Gift for Chinese propaganda

While the main excuse for using the term ‘Chinese virus’ is the opposition against the Chinese propaganda, the result is quite the opposite, as it just helps it. After the initial outbreak in China, it was obvious that many Chinese were quite unhappy about how the state reacted. Calls for more freedom of speech started popping up on social media, and state censors weren’t quick enough to delete all the critical comments. It was the largest crisis CCP had to endure in the last 30 years, and people were openly discussing whether this epidemic could end up being the ‘Chinese Chernobyl.’

However, as time went by, the public mood in China started to shift. Chinese public was surprised to see how slowly the governments of Western democracies were to react. Thus, the response of their own government became more acceptable. While it responded late and allowed the virus to spread, it eventually managed to get the outbreak under control, no matter the price.

Ever since the initial outbreak, the Chinese state media tried to sidetrack its own public by pointing out the supposed or real racist incidents in the world. The spread of the term ‘Chinese virus’ may just help the Chinese government convince its citizens that the West is ‘anti-Chinese’ and the Chinese people should support its own state-party, as it is the only thing working in their interest.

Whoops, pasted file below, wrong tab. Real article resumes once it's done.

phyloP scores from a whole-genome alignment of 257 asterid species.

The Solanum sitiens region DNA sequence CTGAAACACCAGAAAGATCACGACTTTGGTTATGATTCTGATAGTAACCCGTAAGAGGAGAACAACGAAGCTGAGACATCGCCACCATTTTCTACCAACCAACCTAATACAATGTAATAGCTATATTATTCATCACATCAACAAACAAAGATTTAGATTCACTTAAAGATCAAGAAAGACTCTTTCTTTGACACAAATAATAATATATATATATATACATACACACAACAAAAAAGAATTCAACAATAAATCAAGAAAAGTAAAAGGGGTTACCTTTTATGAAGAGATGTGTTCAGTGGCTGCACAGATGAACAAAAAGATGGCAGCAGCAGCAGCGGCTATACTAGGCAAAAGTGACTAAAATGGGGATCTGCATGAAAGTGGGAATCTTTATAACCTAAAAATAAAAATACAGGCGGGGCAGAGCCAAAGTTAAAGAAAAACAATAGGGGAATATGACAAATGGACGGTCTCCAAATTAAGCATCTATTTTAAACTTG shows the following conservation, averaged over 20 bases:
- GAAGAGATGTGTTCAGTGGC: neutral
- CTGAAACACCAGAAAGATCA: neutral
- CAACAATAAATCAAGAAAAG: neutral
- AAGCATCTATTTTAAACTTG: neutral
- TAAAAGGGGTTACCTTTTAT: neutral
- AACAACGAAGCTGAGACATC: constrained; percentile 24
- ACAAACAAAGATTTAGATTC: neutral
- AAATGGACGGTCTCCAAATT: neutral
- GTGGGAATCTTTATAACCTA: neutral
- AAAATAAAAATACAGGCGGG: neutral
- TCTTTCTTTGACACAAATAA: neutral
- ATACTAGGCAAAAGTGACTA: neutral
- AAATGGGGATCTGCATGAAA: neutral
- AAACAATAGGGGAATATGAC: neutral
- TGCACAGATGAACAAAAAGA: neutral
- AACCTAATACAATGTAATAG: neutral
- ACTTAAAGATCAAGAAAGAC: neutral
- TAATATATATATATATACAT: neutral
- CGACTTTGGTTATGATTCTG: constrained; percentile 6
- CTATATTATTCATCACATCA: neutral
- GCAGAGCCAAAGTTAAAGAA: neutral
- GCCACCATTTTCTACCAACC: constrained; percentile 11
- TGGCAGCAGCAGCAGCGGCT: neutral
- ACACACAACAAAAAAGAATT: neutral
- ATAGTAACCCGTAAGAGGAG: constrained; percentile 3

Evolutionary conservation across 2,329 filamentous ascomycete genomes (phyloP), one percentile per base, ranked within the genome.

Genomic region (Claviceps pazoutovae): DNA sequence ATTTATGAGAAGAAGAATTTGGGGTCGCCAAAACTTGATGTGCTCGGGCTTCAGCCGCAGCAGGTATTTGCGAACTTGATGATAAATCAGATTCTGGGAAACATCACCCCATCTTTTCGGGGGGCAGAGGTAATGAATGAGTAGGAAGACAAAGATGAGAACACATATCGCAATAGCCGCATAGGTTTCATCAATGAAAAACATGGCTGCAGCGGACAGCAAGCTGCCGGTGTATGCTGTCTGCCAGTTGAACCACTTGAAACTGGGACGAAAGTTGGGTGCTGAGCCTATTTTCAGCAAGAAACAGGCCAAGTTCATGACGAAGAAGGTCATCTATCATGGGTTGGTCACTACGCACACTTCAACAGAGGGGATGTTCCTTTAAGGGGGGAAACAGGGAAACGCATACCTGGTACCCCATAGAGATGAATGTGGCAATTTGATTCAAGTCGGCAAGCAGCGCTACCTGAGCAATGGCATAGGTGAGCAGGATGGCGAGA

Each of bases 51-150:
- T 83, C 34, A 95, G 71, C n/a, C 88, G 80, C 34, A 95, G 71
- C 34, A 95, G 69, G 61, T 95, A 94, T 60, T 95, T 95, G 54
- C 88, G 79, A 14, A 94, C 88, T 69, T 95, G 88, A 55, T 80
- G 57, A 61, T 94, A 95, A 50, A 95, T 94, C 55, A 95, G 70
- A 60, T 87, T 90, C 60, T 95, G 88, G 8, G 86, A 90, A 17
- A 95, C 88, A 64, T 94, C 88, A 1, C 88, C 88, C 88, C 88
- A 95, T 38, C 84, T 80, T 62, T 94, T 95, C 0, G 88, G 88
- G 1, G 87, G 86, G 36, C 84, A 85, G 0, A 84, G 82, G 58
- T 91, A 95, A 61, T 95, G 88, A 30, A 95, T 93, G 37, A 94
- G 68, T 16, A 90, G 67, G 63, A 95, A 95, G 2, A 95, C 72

Distraction

However, this whole debate should currently be off table anyways, as it just distracts from efforts to fight this outbreak. Although this may be the very reason, why Trump started with such rhetoric in the first place. According to the media, the U.S. intelligence informed him about the potential of a pandemic as early as January of this year. President however didn’t act, and even a few days ago was still downplaying the whole pandemic. Today, Trump likely realizes the extent of the whole issue, as well as the potential economic impact it may have. It is especially likely that in the context of the upcoming elections, he will try to cover up his many shortcomings. Escalating the conflict with China may just be the ideal opportunity.

Every single one of the aforementioned reasons should be enough by itself, but combined, they make up an argument which should persuade anyone, who is not indifferent about the normalization of racism, weakening the legitimacy of the UN and EU institutions and also doesn’t want to help politicians cover up their failures.

It is necessary to fight the Chinese propaganda and point out the serious failures of the Chinese authoritarian regime which vastly worsened the current situation. But calling the coronavirus ‘Chinese’ isn’t going to help this effort, it will just undermine it.


Richard Q. Turcsányi, Matej Šimalčík, Filip Šebok, Kristína Kironská | Authors are researchers in CEIAS.

  • Richard Q. Turcsányi

    Richard Q. Turcsányi is the program director of CEIAS. He studies international relations, economics, and political science at the Masaryk University in Brno. Currently, he is an assistant professor at the Institute of Territorial Studies of the Mendel University in Brno where he teaches courses on current East Asia, geopolitics, and theories of International Relations. He is also a researcher at the Palacky University in Olomouc where he works on the research project Sinophone Borderlands. Between August 2014 and January 2015, he conducted research as a Taiwan Fellow at the National Chengchi University. In 2016 he was doing research at Peking University and Fudan University in China.